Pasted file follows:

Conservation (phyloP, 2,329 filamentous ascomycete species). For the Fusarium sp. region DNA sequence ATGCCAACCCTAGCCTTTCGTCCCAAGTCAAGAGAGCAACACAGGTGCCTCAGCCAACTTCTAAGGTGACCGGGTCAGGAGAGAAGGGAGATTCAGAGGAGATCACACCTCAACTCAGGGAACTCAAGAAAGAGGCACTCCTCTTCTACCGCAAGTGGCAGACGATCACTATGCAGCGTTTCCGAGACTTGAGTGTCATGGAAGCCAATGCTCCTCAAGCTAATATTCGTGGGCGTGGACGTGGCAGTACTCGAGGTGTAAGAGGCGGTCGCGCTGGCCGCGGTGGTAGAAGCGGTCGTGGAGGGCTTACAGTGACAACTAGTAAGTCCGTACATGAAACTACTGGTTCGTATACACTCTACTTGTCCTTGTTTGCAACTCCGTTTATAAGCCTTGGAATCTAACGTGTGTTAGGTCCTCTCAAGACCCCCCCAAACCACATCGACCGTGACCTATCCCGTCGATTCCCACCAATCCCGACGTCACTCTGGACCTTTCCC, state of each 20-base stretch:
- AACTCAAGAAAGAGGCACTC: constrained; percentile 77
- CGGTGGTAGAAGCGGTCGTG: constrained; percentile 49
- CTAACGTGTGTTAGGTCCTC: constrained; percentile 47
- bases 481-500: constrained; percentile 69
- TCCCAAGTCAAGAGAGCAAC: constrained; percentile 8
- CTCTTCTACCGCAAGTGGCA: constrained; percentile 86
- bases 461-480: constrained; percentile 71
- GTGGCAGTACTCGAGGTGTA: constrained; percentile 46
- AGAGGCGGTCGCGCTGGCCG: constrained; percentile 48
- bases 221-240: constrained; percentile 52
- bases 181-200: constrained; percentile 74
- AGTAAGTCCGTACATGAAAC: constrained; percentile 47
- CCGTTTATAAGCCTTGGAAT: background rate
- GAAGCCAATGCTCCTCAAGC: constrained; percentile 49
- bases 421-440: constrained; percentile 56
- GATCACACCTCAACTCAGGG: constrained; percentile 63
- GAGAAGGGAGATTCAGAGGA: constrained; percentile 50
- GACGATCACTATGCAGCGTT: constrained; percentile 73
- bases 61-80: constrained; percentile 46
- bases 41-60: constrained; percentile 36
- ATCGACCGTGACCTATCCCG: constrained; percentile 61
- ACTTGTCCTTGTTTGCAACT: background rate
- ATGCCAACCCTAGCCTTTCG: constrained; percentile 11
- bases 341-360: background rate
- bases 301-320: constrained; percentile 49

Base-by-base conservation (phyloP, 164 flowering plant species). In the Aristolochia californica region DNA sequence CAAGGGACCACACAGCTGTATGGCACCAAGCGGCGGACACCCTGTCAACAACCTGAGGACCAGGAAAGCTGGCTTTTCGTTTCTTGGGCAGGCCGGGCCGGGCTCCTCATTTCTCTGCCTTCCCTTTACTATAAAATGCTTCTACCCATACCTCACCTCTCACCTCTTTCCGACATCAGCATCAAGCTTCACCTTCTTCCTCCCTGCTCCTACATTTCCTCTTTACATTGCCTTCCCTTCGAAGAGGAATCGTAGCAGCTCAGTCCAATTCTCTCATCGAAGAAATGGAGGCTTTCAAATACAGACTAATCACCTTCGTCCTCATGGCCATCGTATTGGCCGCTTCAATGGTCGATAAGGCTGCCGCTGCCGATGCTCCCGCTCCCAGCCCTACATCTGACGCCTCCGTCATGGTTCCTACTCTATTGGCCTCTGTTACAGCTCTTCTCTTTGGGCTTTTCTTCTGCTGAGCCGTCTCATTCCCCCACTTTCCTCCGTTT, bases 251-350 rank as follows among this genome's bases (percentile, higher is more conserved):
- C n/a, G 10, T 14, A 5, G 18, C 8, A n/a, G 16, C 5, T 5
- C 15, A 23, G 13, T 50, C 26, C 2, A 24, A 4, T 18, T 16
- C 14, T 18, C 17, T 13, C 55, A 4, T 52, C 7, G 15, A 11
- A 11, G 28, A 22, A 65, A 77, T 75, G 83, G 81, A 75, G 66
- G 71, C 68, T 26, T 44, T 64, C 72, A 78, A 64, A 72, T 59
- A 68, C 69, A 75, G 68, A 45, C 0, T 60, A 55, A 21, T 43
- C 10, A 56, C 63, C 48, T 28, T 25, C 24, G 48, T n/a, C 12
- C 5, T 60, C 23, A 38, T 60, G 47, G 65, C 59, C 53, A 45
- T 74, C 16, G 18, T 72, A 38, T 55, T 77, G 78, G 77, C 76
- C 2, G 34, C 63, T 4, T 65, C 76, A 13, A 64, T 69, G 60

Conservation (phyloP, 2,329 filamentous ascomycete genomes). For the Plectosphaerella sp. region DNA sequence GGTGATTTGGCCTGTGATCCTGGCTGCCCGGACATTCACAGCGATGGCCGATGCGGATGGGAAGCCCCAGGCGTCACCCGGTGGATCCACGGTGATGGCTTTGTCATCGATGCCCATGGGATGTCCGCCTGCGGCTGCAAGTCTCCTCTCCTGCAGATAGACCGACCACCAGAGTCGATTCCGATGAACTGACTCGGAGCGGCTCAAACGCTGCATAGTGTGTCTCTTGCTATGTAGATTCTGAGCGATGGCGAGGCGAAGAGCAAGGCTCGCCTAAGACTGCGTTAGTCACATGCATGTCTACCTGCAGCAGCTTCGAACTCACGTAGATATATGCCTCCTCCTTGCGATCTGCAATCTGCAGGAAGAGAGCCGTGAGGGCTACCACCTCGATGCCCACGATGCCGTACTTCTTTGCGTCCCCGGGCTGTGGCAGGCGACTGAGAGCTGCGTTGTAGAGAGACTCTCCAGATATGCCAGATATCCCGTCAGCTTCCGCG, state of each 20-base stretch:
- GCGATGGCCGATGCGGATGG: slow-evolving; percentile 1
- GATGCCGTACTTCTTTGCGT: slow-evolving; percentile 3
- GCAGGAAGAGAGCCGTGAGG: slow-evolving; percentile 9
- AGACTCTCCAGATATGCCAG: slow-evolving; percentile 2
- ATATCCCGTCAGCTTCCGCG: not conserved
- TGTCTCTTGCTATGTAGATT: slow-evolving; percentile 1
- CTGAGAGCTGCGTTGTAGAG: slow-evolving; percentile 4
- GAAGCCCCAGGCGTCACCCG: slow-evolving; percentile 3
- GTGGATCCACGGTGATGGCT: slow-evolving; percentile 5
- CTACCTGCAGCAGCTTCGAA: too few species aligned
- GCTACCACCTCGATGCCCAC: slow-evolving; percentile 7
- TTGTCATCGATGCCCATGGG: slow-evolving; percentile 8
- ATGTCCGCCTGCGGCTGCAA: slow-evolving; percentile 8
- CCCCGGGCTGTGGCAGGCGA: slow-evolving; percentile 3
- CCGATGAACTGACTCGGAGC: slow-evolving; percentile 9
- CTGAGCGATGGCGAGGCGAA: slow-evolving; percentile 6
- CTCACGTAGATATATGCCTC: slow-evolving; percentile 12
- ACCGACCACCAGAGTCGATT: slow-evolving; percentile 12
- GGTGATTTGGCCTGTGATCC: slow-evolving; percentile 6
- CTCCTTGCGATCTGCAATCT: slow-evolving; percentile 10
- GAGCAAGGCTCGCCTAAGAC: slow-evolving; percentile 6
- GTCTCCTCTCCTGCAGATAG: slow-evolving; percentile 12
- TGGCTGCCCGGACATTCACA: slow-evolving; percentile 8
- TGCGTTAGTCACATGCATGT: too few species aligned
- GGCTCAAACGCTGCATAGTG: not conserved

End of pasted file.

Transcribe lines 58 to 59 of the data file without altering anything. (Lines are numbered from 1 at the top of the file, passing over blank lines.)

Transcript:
- CTCCTTGCGATCTGCAATCT: slow-evolving; percentile 10
- GAGCAAGGCTCGCCTAAGAC: slow-evolving; percentile 6